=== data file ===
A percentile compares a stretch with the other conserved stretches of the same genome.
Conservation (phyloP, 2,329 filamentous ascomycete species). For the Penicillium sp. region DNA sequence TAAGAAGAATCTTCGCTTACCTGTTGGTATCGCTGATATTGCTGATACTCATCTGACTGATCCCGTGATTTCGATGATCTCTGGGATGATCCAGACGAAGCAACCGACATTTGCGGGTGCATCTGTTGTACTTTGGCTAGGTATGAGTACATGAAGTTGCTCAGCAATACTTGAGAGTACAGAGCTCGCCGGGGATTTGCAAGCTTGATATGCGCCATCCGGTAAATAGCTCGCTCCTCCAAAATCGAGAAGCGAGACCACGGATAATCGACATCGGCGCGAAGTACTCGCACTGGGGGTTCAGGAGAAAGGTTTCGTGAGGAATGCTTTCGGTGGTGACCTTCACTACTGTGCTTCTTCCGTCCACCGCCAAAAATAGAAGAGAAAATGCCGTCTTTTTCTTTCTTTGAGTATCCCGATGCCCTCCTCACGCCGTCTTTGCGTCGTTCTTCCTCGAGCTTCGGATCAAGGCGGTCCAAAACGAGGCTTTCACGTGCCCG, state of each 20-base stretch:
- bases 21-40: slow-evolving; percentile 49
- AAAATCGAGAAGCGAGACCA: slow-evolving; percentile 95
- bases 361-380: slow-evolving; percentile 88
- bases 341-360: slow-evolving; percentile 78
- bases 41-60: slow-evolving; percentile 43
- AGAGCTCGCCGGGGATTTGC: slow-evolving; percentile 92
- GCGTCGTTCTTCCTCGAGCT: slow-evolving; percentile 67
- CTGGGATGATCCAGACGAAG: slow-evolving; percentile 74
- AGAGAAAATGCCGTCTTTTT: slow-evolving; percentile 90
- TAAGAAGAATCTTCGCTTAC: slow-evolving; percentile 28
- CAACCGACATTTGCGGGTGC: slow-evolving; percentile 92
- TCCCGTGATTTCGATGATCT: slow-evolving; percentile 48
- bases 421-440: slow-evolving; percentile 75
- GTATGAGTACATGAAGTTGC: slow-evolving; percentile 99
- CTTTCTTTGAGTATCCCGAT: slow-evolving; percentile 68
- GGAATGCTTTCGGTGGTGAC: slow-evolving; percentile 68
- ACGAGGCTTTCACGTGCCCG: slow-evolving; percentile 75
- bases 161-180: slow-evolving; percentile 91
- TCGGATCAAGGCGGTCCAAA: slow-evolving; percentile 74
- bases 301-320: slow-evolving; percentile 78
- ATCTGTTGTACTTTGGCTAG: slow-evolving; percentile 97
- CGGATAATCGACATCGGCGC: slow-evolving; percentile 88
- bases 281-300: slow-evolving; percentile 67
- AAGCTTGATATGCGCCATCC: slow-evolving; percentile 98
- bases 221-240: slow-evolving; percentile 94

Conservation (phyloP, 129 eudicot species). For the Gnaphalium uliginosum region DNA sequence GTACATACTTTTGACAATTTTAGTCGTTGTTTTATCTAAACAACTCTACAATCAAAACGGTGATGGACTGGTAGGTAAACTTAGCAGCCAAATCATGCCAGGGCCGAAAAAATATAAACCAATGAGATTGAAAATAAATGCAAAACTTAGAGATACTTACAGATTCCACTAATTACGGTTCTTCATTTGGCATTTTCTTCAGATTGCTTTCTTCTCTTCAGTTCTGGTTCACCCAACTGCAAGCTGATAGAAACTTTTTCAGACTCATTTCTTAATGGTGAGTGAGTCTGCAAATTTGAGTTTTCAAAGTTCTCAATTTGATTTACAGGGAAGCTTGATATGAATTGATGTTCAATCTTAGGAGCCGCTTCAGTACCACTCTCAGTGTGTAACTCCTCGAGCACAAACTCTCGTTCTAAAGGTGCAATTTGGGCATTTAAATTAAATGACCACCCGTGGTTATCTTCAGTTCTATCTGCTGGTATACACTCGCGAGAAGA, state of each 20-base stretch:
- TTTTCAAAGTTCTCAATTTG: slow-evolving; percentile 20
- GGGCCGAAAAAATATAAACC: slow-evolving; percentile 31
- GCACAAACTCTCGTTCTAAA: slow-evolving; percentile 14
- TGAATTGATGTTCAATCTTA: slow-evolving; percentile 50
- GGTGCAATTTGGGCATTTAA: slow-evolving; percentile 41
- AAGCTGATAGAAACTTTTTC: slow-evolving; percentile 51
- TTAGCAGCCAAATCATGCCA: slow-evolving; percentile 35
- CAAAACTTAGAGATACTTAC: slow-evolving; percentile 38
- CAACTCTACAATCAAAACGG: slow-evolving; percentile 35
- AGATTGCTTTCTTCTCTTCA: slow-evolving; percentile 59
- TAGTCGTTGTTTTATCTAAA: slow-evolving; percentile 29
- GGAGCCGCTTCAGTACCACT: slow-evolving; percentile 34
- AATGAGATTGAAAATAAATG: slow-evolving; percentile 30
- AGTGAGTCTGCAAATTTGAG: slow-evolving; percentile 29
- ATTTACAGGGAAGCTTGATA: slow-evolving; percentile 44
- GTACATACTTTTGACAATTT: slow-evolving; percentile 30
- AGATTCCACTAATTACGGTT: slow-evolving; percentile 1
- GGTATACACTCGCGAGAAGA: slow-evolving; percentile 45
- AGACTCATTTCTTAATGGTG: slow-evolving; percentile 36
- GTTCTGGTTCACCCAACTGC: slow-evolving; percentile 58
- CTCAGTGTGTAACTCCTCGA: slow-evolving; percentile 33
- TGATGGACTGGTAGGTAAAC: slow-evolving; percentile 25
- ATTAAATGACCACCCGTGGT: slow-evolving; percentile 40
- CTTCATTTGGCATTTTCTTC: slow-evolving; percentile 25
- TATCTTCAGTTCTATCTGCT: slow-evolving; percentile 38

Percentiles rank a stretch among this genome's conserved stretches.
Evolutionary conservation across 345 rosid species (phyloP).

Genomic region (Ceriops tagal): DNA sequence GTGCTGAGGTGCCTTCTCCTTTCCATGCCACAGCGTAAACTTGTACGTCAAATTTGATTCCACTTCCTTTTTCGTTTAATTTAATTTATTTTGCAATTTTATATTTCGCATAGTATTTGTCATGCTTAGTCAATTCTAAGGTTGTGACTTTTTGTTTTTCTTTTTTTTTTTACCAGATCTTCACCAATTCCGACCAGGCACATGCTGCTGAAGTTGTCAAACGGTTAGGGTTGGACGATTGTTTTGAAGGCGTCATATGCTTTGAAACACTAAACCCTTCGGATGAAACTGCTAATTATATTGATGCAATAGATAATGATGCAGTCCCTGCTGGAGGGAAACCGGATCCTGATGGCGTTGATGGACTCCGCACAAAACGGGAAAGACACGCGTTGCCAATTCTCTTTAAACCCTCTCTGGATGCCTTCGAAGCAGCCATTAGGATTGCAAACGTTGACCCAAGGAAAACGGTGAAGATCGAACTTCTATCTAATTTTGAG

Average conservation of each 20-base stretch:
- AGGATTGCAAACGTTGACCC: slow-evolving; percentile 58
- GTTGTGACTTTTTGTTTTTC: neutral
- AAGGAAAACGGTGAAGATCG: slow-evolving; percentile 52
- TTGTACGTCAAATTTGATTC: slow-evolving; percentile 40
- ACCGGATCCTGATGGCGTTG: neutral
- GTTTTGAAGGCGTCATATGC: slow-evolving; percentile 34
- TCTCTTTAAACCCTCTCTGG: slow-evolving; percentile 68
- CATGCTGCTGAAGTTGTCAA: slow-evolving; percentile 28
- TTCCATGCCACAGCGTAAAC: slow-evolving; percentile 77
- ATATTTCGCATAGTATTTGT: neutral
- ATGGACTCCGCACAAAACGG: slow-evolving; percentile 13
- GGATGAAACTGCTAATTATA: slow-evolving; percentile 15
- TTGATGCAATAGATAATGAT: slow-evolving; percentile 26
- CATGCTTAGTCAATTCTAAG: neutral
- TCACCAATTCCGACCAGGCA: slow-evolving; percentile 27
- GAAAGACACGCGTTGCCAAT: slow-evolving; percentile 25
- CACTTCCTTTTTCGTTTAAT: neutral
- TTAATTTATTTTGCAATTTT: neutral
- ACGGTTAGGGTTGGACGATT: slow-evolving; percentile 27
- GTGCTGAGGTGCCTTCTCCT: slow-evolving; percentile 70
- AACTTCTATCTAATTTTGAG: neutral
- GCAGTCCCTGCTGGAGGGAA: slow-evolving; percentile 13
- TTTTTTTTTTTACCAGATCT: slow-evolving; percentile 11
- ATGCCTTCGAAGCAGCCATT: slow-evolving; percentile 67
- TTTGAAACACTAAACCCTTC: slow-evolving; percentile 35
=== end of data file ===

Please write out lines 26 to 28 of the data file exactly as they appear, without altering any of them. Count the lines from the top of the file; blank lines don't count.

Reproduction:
- AAGCTTGATATGCGCCATCC: slow-evolving; percentile 98
- bases 221-240: slow-evolving; percentile 94

Conservation (phyloP, 129 eudicot species). For the Gnaphalium uliginosum region DNA sequence GTACATACTTTTGACAATTTTAGTCGTTGTTTTATCTAAACAACTCTACAATCAAAACGGTGATGGACTGGTAGGTAAACTTAGCAGCCAAATCATGCCAGGGCCGAAAAAATATAAACCAATGAGATTGAAAATAAATGCAAAACTTAGAGATACTTACAGATTCCACTAATTACGGTTCTTCATTTGGCATTTTCTTCAGATTGCTTTCTTCTCTTCAGTTCTGGTTCACCCAACTGCAAGCTGATAGAAACTTTTTCAGACTCATTTCTTAATGGTGAGTGAGTCTGCAAATTTGAGTTTTCAAAGTTCTCAATTTGATTTACAGGGAAGCTTGATATGAATTGATGTTCAATCTTAGGAGCCGCTTCAGTACCACTCTCAGTGTGTAACTCCTCGAGCACAAACTCTCGTTCTAAAGGTGCAATTTGGGCATTTAAATTAAATGACCACCCGTGGTTATCTTCAGTTCTATCTGCTGGTATACACTCGCGAGAAGA, state of each 20-base stretch: